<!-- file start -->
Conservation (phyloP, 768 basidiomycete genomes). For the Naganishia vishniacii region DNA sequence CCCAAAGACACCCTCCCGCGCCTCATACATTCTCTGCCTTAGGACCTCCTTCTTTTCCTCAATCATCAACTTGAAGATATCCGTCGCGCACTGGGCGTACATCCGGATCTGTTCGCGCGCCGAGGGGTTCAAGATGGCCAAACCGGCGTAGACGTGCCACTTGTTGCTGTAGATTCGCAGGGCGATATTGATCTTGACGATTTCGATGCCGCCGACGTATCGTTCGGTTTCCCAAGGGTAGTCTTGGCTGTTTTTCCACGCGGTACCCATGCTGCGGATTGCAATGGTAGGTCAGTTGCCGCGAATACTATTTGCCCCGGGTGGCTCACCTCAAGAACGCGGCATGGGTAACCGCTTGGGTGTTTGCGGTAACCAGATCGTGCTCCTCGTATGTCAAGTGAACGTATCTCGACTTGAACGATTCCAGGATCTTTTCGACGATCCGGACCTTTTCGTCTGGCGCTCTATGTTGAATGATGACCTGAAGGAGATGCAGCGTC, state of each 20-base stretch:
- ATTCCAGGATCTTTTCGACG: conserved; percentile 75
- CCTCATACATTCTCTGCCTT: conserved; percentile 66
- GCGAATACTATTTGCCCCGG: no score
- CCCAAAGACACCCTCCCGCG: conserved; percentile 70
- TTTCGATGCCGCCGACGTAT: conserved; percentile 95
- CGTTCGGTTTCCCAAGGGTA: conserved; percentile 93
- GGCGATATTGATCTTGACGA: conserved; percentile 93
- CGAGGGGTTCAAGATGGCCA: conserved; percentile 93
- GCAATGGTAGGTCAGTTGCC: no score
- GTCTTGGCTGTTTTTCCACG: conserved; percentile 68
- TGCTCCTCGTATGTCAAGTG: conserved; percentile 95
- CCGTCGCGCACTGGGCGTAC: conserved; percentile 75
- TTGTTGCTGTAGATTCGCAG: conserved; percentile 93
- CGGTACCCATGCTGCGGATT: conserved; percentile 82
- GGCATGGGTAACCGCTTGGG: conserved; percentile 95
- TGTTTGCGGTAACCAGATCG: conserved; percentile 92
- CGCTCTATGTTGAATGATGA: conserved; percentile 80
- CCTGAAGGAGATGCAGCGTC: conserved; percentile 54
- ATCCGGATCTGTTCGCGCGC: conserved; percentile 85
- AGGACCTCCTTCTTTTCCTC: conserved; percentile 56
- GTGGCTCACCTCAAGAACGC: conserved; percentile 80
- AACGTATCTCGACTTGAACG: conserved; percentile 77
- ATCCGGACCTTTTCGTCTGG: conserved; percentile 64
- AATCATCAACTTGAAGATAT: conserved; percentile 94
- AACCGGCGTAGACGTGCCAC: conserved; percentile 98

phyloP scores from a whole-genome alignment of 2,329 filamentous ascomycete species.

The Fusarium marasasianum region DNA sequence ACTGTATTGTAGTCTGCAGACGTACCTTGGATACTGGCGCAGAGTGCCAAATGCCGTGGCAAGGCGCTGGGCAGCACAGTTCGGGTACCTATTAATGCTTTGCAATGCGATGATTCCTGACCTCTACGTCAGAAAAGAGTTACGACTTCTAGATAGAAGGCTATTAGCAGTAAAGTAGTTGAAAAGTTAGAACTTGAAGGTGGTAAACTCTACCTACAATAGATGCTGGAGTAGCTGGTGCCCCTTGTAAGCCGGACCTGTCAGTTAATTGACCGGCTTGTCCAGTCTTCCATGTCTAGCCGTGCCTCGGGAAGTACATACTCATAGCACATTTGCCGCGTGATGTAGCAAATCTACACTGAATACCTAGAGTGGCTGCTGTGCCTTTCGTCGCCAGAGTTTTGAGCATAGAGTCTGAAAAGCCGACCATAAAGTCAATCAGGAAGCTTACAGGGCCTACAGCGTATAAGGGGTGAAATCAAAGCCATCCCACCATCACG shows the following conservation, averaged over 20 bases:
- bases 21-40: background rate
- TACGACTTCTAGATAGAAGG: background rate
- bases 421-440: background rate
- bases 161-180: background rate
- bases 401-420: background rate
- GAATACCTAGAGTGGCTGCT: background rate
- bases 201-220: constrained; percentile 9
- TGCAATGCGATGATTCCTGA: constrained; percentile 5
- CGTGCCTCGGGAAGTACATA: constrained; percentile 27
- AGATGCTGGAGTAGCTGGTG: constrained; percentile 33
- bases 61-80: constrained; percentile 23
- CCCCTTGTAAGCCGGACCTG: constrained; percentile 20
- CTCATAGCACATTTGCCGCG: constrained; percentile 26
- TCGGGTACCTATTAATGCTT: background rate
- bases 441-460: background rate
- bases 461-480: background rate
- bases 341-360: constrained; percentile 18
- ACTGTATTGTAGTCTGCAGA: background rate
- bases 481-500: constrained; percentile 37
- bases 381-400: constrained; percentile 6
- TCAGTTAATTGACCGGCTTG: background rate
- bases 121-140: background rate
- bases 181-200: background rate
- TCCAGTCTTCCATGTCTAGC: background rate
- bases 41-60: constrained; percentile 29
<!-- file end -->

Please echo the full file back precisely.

Conservation (phyloP, 768 basidiomycete genomes). For the Naganishia vishniacii region DNA sequence CCCAAAGACACCCTCCCGCGCCTCATACATTCTCTGCCTTAGGACCTCCTTCTTTTCCTCAATCATCAACTTGAAGATATCCGTCGCGCACTGGGCGTACATCCGGATCTGTTCGCGCGCCGAGGGGTTCAAGATGGCCAAACCGGCGTAGACGTGCCACTTGTTGCTGTAGATTCGCAGGGCGATATTGATCTTGACGATTTCGATGCCGCCGACGTATCGTTCGGTTTCCCAAGGGTAGTCTTGGCTGTTTTTCCACGCGGTACCCATGCTGCGGATTGCAATGGTAGGTCAGTTGCCGCGAATACTATTTGCCCCGGGTGGCTCACCTCAAGAACGCGGCATGGGTAACCGCTTGGGTGTTTGCGGTAACCAGATCGTGCTCCTCGTATGTCAAGTGAACGTATCTCGACTTGAACGATTCCAGGATCTTTTCGACGATCCGGACCTTTTCGTCTGGCGCTCTATGTTGAATGATGACCTGAAGGAGATGCAGCGTC, state of each 20-base stretch:
- ATTCCAGGATCTTTTCGACG: conserved; percentile 75
- CCTCATACATTCTCTGCCTT: conserved; percentile 66
- GCGAATACTATTTGCCCCGG: no score
- CCCAAAGACACCCTCCCGCG: conserved; percentile 70
- TTTCGATGCCGCCGACGTAT: conserved; percentile 95
- CGTTCGGTTTCCCAAGGGTA: conserved; percentile 93
- GGCGATATTGATCTTGACGA: conserved; percentile 93
- CGAGGGGTTCAAGATGGCCA: conserved; percentile 93
- GCAATGGTAGGTCAGTTGCC: no score
- GTCTTGGCTGTTTTTCCACG: conserved; percentile 68
- TGCTCCTCGTATGTCAAGTG: conserved; percentile 95
- CCGTCGCGCACTGGGCGTAC: conserved; percentile 75
- TTGTTGCTGTAGATTCGCAG: conserved; percentile 93
- CGGTACCCATGCTGCGGATT: conserved; percentile 82
- GGCATGGGTAACCGCTTGGG: conserved; percentile 95
- TGTTTGCGGTAACCAGATCG: conserved; percentile 92
- CGCTCTATGTTGAATGATGA: conserved; percentile 80
- CCTGAAGGAGATGCAGCGTC: conserved; percentile 54
- ATCCGGATCTGTTCGCGCGC: conserved; percentile 85
- AGGACCTCCTTCTTTTCCTC: conserved; percentile 56
- GTGGCTCACCTCAAGAACGC: conserved; percentile 80
- AACGTATCTCGACTTGAACG: conserved; percentile 77
- ATCCGGACCTTTTCGTCTGG: conserved; percentile 64
- AATCATCAACTTGAAGATAT: conserved; percentile 94
- AACCGGCGTAGACGTGCCAC: conserved; percentile 98

phyloP scores from a whole-genome alignment of 2,329 filamentous ascomycete species.

The Fusarium marasasianum region DNA sequence ACTGTATTGTAGTCTGCAGACGTACCTTGGATACTGGCGCAGAGTGCCAAATGCCGTGGCAAGGCGCTGGGCAGCACAGTTCGGGTACCTATTAATGCTTTGCAATGCGATGATTCCTGACCTCTACGTCAGAAAAGAGTTACGACTTCTAGATAGAAGGCTATTAGCAGTAAAGTAGTTGAAAAGTTAGAACTTGAAGGTGGTAAACTCTACCTACAATAGATGCTGGAGTAGCTGGTGCCCCTTGTAAGCCGGACCTGTCAGTTAATTGACCGGCTTGTCCAGTCTTCCATGTCTAGCCGTGCCTCGGGAAGTACATACTCATAGCACATTTGCCGCGTGATGTAGCAAATCTACACTGAATACCTAGAGTGGCTGCTGTGCCTTTCGTCGCCAGAGTTTTGAGCATAGAGTCTGAAAAGCCGACCATAAAGTCAATCAGGAAGCTTACAGGGCCTACAGCGTATAAGGGGTGAAATCAAAGCCATCCCACCATCACG shows the following conservation, averaged over 20 bases:
- bases 21-40: background rate
- TACGACTTCTAGATAGAAGG: background rate
- bases 421-440: background rate
- bases 161-180: background rate
- bases 401-420: background rate
- GAATACCTAGAGTGGCTGCT: background rate
- bases 201-220: constrained; percentile 9
- TGCAATGCGATGATTCCTGA: constrained; percentile 5
- CGTGCCTCGGGAAGTACATA: constrained; percentile 27
- AGATGCTGGAGTAGCTGGTG: constrained; percentile 33
- bases 61-80: constrained; percentile 23
- CCCCTTGTAAGCCGGACCTG: constrained; percentile 20
- CTCATAGCACATTTGCCGCG: constrained; percentile 26
- TCGGGTACCTATTAATGCTT: background rate
- bases 441-460: background rate
- bases 461-480: background rate
- bases 341-360: constrained; percentile 18
- ACTGTATTGTAGTCTGCAGA: background rate
- bases 481-500: constrained; percentile 37
- bases 381-400: constrained; percentile 6
- TCAGTTAATTGACCGGCTTG: background rate
- bases 121-140: background rate
- bases 181-200: background rate
- TCCAGTCTTCCATGTCTAGC: background rate
- bases 41-60: constrained; percentile 29